RE: Why 1080p?
By NellyFromMA on 5/1/2012 4:32:34 PM , Rating: 2
I'm pretty sure there it isn't as neat as 'about half' even if the GPU is working twice as hard (or half as hard depending on where you are working from).

There is also the power necessary to drive the display internally. How efficient the display is is affected by the pixels it drives as a variable in the overall equation, but it isn't necessarily linear to the point where if Display A drives half as many pixels as Display B it will consume half as much power.


RE: Why 1080p?
By PrinceGaz on 5/1/2012 11:33:54 AM , Rating: 2
(wish I could edit/append my previous post...)

...and don't forget Auntie Aliasing.

With a 1080p display on a screen that size, there's so many pixels being displayed in a small-area that you won't really be able to see the jagged edges to objects even without anti-aliasing, or to look at it another way, you're getting 2.25x super-sampling AA automatically (compared with the same size 720p) simply because the display has a higher-resolution than you are able to see.


RE: Why 1080p?
By B3an on 5/1/2012 2:00:43 AM , Rating: 2
720p requires alteast 60% the processing power as 1080p for roughly the same frame rates. This is because only the amount of pixels displayed on the screen increases and not the complexity of a scene, texture resolution, polygon counts or anything else - this all stays the same. Countless GPU benchmarks will prove this.

A GPU wouldn't have to be massively more powerful to handle 1080p. But if the S3 does indeed still use a Mali-400 GPU then this wouldn't cut it.


RE: Why 1080p?
By zinc0099 on 4/30/2012 3:07:37 PM , Rating: 2
Ummm no.... ICS only supports up to 720p on a normal screen format in the emulator in the SDK. Why make it any more? No dev can make content to use it.

http://developer.android.com/sdk/android-4.0.3.htm...


RE: Why 1080p?
By Reclaimer77 on 4/30/2012 5:46:56 PM , Rating: 1
Wrong, wrong, wrong.

First off the GPU's on these smartphones are terribly overpowered at the moment for the res they are pushing. Check out the utilization on the iPhone 4s for example. All this monstrous power barely has anything to do. So this:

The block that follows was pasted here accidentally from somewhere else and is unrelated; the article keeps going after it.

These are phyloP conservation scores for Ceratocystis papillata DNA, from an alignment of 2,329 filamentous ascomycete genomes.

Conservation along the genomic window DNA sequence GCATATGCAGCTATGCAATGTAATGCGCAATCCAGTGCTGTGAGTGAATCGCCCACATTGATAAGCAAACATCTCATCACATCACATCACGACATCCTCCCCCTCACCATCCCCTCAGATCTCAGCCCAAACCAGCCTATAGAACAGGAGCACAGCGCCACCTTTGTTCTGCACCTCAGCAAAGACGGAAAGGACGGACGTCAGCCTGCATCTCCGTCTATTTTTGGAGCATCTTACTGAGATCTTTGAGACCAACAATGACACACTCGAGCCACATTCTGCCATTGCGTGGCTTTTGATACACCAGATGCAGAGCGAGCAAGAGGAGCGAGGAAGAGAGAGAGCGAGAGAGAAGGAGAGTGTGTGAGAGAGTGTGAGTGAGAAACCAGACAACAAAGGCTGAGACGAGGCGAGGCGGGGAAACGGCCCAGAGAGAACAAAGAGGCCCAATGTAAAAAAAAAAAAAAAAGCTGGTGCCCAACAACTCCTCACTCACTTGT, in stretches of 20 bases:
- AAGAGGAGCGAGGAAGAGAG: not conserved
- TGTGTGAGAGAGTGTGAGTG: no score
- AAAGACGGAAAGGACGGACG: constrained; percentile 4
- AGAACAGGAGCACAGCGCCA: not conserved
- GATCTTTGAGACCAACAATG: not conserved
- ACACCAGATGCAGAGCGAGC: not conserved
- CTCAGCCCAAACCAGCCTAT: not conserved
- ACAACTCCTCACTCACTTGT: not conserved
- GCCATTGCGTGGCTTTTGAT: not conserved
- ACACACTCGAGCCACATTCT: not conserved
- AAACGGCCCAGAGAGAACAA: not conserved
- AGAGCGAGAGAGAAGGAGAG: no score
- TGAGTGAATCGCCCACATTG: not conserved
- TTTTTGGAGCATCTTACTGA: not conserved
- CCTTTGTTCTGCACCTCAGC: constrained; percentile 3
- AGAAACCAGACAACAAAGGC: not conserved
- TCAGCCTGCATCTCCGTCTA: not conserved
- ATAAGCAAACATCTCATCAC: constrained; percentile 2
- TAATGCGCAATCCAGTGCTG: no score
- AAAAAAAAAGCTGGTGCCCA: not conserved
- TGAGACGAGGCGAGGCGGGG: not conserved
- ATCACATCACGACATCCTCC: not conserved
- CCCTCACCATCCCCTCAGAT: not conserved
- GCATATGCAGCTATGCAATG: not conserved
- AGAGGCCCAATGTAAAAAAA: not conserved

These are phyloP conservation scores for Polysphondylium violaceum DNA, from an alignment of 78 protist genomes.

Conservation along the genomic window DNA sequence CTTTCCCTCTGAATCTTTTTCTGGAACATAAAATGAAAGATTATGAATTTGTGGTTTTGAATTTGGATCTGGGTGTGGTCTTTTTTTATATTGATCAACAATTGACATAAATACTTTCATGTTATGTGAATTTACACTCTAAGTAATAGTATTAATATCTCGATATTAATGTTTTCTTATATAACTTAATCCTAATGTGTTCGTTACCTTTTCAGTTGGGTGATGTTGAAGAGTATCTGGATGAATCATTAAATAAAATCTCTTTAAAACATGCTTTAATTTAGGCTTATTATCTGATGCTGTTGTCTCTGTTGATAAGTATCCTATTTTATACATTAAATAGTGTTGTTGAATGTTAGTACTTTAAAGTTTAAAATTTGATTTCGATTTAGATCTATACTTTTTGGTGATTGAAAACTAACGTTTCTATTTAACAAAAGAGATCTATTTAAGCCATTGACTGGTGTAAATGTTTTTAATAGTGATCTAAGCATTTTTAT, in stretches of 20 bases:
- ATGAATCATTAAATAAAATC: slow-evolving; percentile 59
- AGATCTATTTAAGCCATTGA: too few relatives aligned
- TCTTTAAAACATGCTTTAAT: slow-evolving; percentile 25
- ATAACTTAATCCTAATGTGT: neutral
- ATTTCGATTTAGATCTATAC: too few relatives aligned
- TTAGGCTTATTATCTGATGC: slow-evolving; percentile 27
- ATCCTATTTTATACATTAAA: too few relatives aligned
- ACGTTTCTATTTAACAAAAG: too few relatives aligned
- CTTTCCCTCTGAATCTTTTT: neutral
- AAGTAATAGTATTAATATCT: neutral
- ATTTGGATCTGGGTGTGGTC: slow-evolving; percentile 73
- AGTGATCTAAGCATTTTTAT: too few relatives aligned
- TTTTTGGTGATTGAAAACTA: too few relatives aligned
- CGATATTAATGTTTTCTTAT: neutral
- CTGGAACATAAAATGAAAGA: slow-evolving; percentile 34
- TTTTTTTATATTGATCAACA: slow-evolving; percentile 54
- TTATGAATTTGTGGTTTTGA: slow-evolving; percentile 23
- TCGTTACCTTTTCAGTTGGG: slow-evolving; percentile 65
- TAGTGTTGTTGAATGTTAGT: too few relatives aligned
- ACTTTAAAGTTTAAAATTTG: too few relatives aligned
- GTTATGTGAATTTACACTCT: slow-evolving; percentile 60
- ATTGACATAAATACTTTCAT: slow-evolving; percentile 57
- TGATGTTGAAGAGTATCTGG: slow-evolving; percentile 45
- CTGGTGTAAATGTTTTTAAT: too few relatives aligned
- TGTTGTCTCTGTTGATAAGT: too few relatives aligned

quote:
Performance at the native resolution would just suck.


Wrong. And do you really think they would release this phone if performance "sucked"? Come on.

Your argument is like saying the res on the iPad3 is too high. Well it's not, sorry. There's NEVER "too much" resolution lol.


RE: Why 1080p?
By MrTeal on 4/30/2012 6:23:03 PM , Rating: 2
quote:
Wrong. And do you really think they would release this phone if performance "sucked"? Come on.

No, I don't think they would release it if the performance sucked. The Mali-400 in the SGII has a huge amount of GPU performance, and most reports are saying that this phone will use the same GPU. What do you think would happen to frame rates going from the 800x480 resolution of the S2 to 1920x1080 for the S3? Same GPU, maybe clocked a little higher, pushing 5.4 times as many pixels. That's why I don't think the one site advocating a 1080p display is correct.


RE: Why 1080p?
By Reclaimer77 on 4/30/2012 8:10:55 PM , Rating: 1
quote:
and most reports are saying that this phone will use the same GPU.


Well personally I don't buy that. There's just no way they're going with the same GPU in my opinion. Why even make this phone if it's not a massive leapfrog over the iPhone4S (and every other phone out there)? Using the same GPU doesn't compute to me.

The only thing Samsung has confirmed so far is the CPU, the Exynox 4. I'm seeing an unbelievable amount of FUD on this phone so far, so I'll just wait for more facts.

But do I believe Samsung can make 1080p work for the Galaxy S3 if they so choose? Oh yeah.


RE: Why 1080p?
By hkscfreak on 4/30/2012 7:23:30 PM , Rating: 2
There are use cases for these where the GPU is actually underpowered. Drawing UIs are a walk in the park, even with all the fancy 3d animations and transparency, the performance goal they're pushing for however is console quality graphics for gaming and animation. It will still be a bit before we can achieve that image quality at 720p or 1080p.


RE: Why 1080p?
By Solandri on 4/30/2012 9:12:13 PM , Rating: 2
I think most of us would settle for mediocre 3D graphics with great battery life, than great 3D graphics with mediocre battery life.

The only people I know who regularly play 3D games on their phone are little kids. Most anyone older has a console or laptop or desktop for their 3D gaming hit. OTOH, I really like using my phone's GPS in my car (it's a lot smoother than the dedicated car GPS units). But the 3D graphics drop the battery life to like 3-4 hours. I would kill for an option to throttle the GPU so I get like half the framerate but a lot longer battery life.


RE: Why 1080p?
By sigmatau on 4/30/2012 11:43:42 PM , Rating: 2
3d graphics on GPS.. what????????

It's the sorry GPS that is sucking the life out of your battery, not the map. Apple and anything Android have not addressed this yet. I'm guessing it is the same with everyone. I don't think it can really be addressed until we get a new GPS system.

Also, GPS on a phone can royaly suck at times. I just love the "searching for gps satellites" forever ever ever until I reset my phones. I also really enjoy hooking up my phone to a charger while running GPS and getting 1-2% battery recharge every hour.

GPS on a phone is terrible, but probably better than some of the dedicated crap. Next time I look to buying a phone, I will have to evaluate the GPS module on these suckers. It is really that sad.